Author Topic: 5,000 to invest - which funds should I buy?  (Read 5725 times)

JonesyOne

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5,000 to invest - which funds should I buy?
« on: July 28, 2014, 02:31:09 PM »
I'm looking to sign up for an online brokerage and start investing 5,000.  The advice I'm looking for is which online brokerage do you recommend and which funds would you buy with the 5,000 dollars.

matchewed

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Re: 5,000 to invest - which funds should I buy?
« Reply #1 on: July 28, 2014, 04:24:10 PM »
The lowest cost one that fits your asset allocation.

viper155

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Re: 5,000 to invest - which funds should I buy?
« Reply #2 on: July 28, 2014, 04:37:18 PM »
We will need more info......

Age
Marital Status
Income
Expenses
Risk Tolerance
Long or Short Term

Thespoof

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Re: 5,000 to invest - which funds should I buy?
« Reply #3 on: July 28, 2014, 05:16:51 PM »
All of the above, but a low cost ETF that tracks the whole market is surely a safe bet. Me, I'd put the money into my REITs, but that's me and my situation. You sound like you need to do a LOT of reading before you invest. I'm sure there will be a plethora of info in following posts.f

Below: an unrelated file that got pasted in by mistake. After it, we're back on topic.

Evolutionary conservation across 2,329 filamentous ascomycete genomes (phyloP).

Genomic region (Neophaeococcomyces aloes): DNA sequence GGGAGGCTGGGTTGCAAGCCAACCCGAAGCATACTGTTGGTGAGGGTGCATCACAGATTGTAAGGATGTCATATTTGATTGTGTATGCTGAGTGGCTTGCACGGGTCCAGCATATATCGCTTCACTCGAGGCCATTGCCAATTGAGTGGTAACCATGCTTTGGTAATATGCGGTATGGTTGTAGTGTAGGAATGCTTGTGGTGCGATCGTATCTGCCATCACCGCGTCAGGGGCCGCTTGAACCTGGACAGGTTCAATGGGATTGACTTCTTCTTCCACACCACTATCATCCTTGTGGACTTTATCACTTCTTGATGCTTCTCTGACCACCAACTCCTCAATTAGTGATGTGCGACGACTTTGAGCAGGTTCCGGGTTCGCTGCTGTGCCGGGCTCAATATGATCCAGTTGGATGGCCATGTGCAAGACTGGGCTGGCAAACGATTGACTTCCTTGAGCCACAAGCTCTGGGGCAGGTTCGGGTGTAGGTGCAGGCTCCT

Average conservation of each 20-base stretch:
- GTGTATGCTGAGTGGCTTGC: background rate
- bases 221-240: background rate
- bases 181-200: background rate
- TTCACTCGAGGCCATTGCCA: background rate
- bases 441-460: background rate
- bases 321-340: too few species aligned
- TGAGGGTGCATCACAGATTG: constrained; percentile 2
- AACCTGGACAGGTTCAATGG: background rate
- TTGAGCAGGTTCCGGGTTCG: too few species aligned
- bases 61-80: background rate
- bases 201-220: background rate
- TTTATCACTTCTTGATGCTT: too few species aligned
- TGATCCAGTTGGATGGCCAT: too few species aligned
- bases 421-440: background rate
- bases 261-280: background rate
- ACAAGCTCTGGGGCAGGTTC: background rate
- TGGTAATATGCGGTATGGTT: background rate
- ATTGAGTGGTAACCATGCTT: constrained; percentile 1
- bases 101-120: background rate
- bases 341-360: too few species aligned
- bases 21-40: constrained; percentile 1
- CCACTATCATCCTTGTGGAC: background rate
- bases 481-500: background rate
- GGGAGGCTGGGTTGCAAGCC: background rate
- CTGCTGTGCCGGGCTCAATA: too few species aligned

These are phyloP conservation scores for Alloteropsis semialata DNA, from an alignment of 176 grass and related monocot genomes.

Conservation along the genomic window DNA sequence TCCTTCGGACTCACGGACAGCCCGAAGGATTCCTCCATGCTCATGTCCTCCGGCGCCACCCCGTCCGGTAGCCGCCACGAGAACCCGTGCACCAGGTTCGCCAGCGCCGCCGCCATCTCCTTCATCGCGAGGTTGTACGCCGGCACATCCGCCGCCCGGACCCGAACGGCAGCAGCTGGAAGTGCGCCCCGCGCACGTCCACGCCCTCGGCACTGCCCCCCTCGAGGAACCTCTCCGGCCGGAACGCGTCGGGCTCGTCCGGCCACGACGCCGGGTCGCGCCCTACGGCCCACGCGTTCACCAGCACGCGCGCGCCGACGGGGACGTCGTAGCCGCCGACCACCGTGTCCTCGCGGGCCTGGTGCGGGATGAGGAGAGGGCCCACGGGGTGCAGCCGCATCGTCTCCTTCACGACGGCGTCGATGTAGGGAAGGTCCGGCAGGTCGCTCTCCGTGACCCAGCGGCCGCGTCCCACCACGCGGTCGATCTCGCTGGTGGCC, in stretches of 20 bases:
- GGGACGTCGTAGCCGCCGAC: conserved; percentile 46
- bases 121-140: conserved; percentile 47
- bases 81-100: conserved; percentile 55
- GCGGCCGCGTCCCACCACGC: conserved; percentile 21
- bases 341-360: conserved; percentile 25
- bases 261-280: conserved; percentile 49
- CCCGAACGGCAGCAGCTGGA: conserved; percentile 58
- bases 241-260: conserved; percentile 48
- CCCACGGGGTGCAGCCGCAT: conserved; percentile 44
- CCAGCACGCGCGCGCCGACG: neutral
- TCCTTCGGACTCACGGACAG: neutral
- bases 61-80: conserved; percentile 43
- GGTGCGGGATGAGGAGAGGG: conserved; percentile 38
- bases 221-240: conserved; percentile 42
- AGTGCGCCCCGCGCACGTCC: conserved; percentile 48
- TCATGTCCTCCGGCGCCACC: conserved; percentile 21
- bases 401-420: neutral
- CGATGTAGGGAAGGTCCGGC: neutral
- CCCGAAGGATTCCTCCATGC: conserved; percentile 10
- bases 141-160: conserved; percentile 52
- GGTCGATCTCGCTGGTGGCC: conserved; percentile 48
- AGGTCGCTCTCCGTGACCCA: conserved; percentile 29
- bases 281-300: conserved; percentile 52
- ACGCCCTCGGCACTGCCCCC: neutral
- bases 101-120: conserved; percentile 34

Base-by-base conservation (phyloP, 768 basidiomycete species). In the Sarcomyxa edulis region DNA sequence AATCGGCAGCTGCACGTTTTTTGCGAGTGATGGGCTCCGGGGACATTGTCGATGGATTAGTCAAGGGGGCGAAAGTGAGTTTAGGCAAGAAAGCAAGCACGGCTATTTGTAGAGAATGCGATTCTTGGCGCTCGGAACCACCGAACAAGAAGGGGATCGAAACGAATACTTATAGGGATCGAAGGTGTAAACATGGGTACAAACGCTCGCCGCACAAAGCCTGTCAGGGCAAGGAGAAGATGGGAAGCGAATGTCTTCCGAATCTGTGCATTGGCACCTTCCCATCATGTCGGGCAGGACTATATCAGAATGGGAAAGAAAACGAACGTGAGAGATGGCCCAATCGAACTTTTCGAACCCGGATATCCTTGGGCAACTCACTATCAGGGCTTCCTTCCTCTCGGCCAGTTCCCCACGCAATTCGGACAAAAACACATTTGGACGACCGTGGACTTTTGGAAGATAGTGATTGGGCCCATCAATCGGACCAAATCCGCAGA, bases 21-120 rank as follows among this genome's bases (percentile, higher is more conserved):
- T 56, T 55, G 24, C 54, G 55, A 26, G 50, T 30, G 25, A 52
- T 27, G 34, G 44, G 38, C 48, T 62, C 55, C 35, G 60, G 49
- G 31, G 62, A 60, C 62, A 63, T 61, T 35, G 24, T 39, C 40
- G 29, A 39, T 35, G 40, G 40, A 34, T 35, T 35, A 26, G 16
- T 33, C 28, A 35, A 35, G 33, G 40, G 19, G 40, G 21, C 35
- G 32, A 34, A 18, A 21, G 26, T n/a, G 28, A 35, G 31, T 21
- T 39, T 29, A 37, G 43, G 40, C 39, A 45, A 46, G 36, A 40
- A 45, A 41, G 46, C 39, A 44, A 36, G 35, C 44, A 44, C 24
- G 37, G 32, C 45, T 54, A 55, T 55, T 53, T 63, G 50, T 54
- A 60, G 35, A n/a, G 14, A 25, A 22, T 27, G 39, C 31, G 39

solon

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Re: 5,000 to invest - which funds should I buy?
« Reply #4 on: July 28, 2014, 05:23:10 PM »
Also, what's your time frame? 3 months? 10 years? Retirement in 40 years? All of this matters when choosing investments.

milesdividendmd

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Re: 5,000 to invest - which funds should I buy?
« Reply #5 on: July 28, 2014, 07:50:36 PM »
So many options.

Off the top of my head:

First read an investing book or 2.

Then go with..

1.  Vanguard: invest it all in mutual funds.

2.  TD Ameritrade: there is literally no lazy portfolio you cannot create with their 100 Fee free Etfs. Better user interface than vanguard.

http://www.bogleheads.org/wiki/Lazy_portfolios

Or if investing isn't your thing, don't read a book and just set it and forget it with...

3. Betterment. Simplicity at a reasonable price. Well diversified portfolio, and almost zero effort (which you pay for).

TomTX

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Re: 5,000 to invest - which funds should I buy?
« Reply #6 on: July 28, 2014, 09:10:32 PM »
Funds? Try "Fund".

You only have $5,000. Pick a low-cost fund* - and "low cost" means no load, and expenses are 0.25% or less.

Between now and when you get to $50,000 in investments, read a lot on investing. Read every MMM blog post. Start at the earliest posts in this forum and work forward.

Once you have enough assets to allocate, by then you should have figured out what your asset allocation should be.

 *I like Vanguard Total Stock Market, but that's me. High volatility, high expected long-term return. I expect periodic crashes, losing 25-50%. NBD to me. I'm paying 0.05% in expenses.

JonesyOne